• 401k. An employer-sponsored retirement savings plan. Not to be confused with $401,000 (since “k” is also shorthand for 1,000).
  • Alternative data. A record of your phone bills, rent payments, and other day-to-day transactions, sometimes used in calculating your creditworthiness. This can help newcomers who have a “thin file” of payments for “big ticket items” such as houses, cars, and college educations. (See “credit score,” below.)
  • Billion. Be aware that a billion in the U.S. is only one thousand million—unlike a European billion, which is a million million.
  • Chapter 11. A form of bankruptcy that lets you restructure your debt.
  • Checking. Known as “chequing” in other countries.  
  • Credit score. A much bigger deal in the U.S. than in other countries. Predicts the likelihood that you’ll pay your debts. Used by landlords, credit card companies, and others to decide whether they’ll do business with you. Also known as a FICO Score, after one of the top credit rating software companies.
  • Credit line. Also referred to as a credit limit. The amount you can spend on your credit card before you’re “maxed out” (see above). 
  • Currency exchange. A place to change your money. In Europe (even the U.K.) and French-speaking Canada, this is a “bureau de change.”  
  • The Fed. The U.S. Federal Reserve, America’s central bank. Since exchange rates, inflation, and interest rates all affect your personal finances, you might want to keep an eye on news from the Fed.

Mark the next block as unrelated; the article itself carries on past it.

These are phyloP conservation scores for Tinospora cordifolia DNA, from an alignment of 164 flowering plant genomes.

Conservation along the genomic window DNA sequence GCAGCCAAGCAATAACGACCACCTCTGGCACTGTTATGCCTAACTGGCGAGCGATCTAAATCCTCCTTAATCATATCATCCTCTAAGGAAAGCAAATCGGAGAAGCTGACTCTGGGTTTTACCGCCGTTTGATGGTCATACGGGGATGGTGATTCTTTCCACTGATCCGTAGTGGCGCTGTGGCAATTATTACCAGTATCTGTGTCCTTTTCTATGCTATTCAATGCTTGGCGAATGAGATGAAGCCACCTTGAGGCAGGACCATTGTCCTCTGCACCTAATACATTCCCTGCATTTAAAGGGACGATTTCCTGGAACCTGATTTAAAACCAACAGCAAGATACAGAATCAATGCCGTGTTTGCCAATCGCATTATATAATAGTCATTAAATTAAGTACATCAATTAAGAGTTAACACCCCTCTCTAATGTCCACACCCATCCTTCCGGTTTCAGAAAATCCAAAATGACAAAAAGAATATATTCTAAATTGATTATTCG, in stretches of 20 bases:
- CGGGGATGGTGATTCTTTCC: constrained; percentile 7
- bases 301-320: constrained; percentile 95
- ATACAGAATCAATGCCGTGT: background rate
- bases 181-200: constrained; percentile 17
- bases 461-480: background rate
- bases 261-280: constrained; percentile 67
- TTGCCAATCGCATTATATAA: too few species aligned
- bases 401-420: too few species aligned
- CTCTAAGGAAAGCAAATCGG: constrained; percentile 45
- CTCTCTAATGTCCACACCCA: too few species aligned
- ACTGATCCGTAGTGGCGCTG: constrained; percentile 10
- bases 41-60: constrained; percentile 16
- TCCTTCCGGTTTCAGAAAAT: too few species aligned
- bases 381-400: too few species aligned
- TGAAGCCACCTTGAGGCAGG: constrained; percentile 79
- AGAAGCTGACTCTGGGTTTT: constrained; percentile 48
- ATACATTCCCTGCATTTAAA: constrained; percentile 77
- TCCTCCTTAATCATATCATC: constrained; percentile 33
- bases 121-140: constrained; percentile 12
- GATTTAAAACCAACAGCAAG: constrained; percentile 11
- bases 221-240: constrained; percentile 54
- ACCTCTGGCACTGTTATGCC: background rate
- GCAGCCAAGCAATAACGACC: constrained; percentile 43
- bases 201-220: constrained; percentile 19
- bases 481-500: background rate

• Going green. Not joining an environmental movement, but registering to receive your banking, credit card, and other statements electronically.
  • Layaway. Putting down a deposit for a merchant to hold your purchase while you pay for it on an installment plan. Known in some countries as a “hire purchase.” 
  • Main Street. The mainstream economy (versus “Wall Street,” see below). Same as “High Street” in the U.K.
  • Teaser rate. A promotional offer to attract customers to a particular credit card or loan; after a period of time, the rate will go up. 
  • Security code.  A 3 or 4 digit unique code on your credit card. This is also known as the CVV number (for card verification value), CVV2, CVC (for card verification code), or CID (card identification number). You will be asked for it, again and again, when making purchases online or on the phone. 
  • Wall Street. The U.S. financial system of bankers, investors, and traders. Began as a term for major financial exchanges located on the same street in downtown Manhattan. Not unlike “The City” in London or “Bay Street” in Toronto.

The Takeaway

Don’t get lost in translation. As a newcomer to this country, you can get some help decoding the way Americans talk about money from our sampling of money slang and practical finance terms.

The Author

Karen Lynch is a journalist who has covered global business, technology, and policy for more than 30 years. Karen also is a principal at Content Marketing Partners.


“What Is Credit Card Surfing?”, Yahoo! Finance; https://finance.yahoo.com/news/credit-card-surfing-103000451.html

2 “Requirements,” Venmo; https://help.venmo.com/hc/en-us/articles/209690188-Requirements